INDIANAPOLIS – Six years after state officials moved to shut down high-fenced hunting facilities, a lawsuit drags on – costing taxpayers thousands of dollars in attorneys’ fees while hunters continue paying money to kill deer in enclosed preserves.
“It makes no sense whatsoever to keep this thing going,” said Rep. David Wolkins, R-Winona Lake. “It is in limbo.”
Neither side seems to be pushing for a resolution, which makes sense for the preserve owners who get to continue operating under an injunction, but not for the state, Wolkins said.
Indiana Department of Natural Resources spokesman Phil Bloom said, “We’re at the mercy of the judicial process.”
The issue sparked in August 2005 when former DNR Director Kyle Hupfer announced he would implement an emergency – then permanent – rule banning the operations in the state.
The purpose was to clarify ambiguities in regulations and establish new rules regarding what some refer to as canned hunting – or paying to shoot deer behind fences. Hundreds of deer farms around the state possess white-tailed deer and other animals under a game breeder’s permit, but only about a dozen accommodated hunters at the time.
Hupfer determined that the permit allows for the possession, breeding and sale of white-tailed deer, but it does not authorize the hunting or purposeful killing of deer maintained under that license.
Rodney Bruce, owner of Whitetail Bluff in Corydon, sued in 2005 and received an injunction preventing the DNR from enforcing the ban on his property. Other preserves joined the suit. The General Assembly tried to intervene in 2006 but failed.
“It’s the kind of thing that neither side is pressing. I guess everybody is content where they are. There is no uproar or chaos, and I think DNR realized they were incorrect and they obviously haven’t pushed it,” Bruce said.
Bruce’s business at his preserve varies – especially with hard economic times. In recent years, he said he has had anywhere between 30 and 130 hunters per year come to his 120-acre facility.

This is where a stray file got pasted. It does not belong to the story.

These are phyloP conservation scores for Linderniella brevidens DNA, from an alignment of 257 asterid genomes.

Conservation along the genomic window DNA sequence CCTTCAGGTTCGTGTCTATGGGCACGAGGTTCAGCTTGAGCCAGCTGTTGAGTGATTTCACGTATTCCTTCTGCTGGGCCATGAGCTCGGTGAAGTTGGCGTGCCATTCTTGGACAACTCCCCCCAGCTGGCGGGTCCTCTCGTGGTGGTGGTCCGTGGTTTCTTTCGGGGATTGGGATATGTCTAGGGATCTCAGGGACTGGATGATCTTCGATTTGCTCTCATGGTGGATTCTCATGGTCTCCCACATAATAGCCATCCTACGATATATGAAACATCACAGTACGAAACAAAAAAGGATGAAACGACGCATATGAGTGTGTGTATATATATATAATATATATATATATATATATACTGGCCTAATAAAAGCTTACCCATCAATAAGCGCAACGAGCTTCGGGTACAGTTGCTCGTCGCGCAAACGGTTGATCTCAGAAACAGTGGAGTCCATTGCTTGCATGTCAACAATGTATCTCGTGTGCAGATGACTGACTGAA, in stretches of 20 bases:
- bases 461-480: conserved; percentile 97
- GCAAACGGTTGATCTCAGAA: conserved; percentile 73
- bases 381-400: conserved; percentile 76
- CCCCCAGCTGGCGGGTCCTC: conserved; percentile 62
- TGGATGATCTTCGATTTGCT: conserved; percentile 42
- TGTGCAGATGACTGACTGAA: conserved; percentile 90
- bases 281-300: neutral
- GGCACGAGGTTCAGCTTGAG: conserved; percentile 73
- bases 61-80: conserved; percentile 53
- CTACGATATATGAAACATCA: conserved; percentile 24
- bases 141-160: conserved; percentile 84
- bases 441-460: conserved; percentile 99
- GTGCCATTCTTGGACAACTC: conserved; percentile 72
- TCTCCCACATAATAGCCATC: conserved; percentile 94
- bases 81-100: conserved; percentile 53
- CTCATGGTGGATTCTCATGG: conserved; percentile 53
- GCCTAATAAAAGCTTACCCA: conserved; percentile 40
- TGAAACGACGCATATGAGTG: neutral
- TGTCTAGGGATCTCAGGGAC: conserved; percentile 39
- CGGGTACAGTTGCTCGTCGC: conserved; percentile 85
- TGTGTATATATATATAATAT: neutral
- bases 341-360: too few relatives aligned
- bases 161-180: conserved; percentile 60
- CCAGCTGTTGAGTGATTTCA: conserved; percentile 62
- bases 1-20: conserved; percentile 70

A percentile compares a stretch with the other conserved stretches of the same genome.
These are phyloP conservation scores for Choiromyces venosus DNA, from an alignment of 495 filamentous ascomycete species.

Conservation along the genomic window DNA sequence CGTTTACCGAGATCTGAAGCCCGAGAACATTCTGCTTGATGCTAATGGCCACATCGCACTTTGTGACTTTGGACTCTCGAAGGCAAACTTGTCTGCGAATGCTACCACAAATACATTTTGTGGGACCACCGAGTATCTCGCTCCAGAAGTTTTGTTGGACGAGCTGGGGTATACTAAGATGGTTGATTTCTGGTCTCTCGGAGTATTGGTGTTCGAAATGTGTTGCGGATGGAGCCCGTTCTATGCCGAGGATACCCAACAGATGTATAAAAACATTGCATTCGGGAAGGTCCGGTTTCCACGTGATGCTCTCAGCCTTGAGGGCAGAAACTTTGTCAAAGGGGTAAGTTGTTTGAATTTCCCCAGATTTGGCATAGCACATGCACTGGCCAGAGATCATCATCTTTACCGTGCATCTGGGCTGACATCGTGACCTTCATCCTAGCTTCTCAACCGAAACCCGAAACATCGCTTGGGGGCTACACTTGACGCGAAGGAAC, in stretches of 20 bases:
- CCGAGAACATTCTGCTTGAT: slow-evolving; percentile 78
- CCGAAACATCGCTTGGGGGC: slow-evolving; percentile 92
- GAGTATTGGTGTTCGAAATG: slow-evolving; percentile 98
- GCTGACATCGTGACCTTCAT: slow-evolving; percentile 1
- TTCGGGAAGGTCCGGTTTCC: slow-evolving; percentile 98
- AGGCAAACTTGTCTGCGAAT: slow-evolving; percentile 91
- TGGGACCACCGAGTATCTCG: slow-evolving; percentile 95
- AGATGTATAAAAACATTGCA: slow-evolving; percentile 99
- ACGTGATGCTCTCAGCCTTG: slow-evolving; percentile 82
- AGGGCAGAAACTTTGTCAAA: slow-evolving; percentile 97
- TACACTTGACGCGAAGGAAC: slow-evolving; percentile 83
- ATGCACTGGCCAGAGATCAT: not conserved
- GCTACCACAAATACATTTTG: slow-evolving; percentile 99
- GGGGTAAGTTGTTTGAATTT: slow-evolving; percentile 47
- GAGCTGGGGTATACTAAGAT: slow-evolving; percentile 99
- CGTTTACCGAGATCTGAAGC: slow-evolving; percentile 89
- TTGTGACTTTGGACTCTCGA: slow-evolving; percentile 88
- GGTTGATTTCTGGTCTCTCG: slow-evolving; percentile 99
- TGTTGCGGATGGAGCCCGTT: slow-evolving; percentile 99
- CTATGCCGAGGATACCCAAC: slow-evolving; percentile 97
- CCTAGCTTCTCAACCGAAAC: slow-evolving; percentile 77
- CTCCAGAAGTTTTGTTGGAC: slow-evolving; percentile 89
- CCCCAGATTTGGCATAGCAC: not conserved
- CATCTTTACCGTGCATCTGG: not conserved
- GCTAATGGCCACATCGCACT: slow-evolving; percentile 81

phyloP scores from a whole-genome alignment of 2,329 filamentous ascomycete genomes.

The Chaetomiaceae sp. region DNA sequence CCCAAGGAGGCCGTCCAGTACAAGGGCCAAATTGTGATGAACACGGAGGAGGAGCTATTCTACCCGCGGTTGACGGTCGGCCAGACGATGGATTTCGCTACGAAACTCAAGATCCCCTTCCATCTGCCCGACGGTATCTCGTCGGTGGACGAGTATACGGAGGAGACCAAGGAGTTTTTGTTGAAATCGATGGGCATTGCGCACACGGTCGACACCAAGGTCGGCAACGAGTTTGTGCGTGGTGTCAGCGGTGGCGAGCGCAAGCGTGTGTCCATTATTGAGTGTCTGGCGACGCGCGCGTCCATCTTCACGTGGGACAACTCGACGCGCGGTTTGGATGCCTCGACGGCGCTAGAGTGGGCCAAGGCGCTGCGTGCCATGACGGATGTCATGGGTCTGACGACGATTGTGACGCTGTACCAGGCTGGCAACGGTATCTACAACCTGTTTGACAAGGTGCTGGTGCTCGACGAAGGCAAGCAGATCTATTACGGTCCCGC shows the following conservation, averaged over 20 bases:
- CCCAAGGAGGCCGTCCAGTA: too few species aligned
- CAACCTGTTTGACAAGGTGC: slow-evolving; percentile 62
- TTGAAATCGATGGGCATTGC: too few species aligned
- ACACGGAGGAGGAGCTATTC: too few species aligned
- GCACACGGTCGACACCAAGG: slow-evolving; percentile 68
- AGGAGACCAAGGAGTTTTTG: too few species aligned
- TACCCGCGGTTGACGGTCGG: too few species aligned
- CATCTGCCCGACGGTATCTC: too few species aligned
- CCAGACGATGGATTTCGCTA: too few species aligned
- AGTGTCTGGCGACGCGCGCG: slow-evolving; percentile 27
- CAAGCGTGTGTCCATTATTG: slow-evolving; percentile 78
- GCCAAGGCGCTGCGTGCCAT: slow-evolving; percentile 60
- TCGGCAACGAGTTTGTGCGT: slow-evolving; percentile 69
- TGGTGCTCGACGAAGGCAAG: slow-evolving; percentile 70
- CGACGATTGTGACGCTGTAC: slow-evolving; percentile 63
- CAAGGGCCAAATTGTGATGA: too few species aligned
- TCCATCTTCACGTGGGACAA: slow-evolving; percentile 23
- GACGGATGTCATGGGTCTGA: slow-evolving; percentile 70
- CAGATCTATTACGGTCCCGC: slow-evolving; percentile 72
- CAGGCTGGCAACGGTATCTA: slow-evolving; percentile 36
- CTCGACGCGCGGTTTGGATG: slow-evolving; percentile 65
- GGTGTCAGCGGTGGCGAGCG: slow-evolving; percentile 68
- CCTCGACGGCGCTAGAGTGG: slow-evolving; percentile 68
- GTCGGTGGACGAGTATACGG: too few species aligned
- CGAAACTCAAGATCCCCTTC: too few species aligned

He estimated only a few of the preserves still operate.
One of those is Midwest Woodlots in Kosciusko County, which is run by Ken McIntosh.
“I’m up and hunting. I’m still taking care of business and giving everything I can to my community,” he said. “We want to be part of America just like everybody else, and falsehoods don’t help.”
The industry has been stung by criticism over whether the hunts follow the fair chase doctrine, and whether the deer are essentially pets that are led to their slaughter.
A federal bill also has been filed in Congress to end captive hunts.
The first few years of the lawsuit centered on finding a settlement. The two sides were close to an agreement in 2006 that would have allowed existing facilities to operate for 10 years, recoup their investment and then shut down.
But the DNR backed away in 2007, pushing to enforce the ban instead.
The state has used an outside law firm – Barnes & Thornburg – and The Journal Gazette submitted record requests to review the legal costs of the case. The only invoices turned over covered February 2009 through April 2010, and they amounted to more than $37,600.
A $50,000 legal contract is also posted on the state’s contract site covering April 2010 through April 2011. There is no contract posted for the current year.
“There is legitimate cause for concern whenever a state agency and its resources – both financial and personnel – are tied up in lengthy litigation,” Bloom of the DNR said.
But Bloom noted some of the delay is related to changes in the case, including a new judge.
Wolkins filed legislation earlier this year to try to settle the case, but it went nowhere.
Now a second lawsuit has been filed in Owen County. The Indiana Deer & Elk Farmers Association and a breeding facility in Columbus are listed as plaintiffs.
Wolkins said that group is pushing to legalize high-fenced hunting in the state – something he thinks the legislature would never do.
“The public isn’t going to buy into canned hunting,” he said. “You would have to spend every bit of political capital and still not have enough.”
The DNR recently dismissed several facilities from the original lawsuit. They were initially added just to participate in the settlement and no longer needed to be part of the case.
William Moyer, a New Albany attorney representing Rodney Bruce and Whitetail Bluff, said a pretrial conference was recently held and both sides are going to file briefs to end the case at the end of the year.
Essentially both are expected to seek summary judgment in the case, or for the judge to decide the legal merits of the case without going to trial.
“We expect (the judge) to grant one and to deny one,” he said. “I don’t see a settlement. Everyone is entrenched. And the legislature doesn’t want to get involved. So we’re stuck.
“I don’t know why it has lingered. What do we care? We’re still hunting. But I think it’s coming to a head.”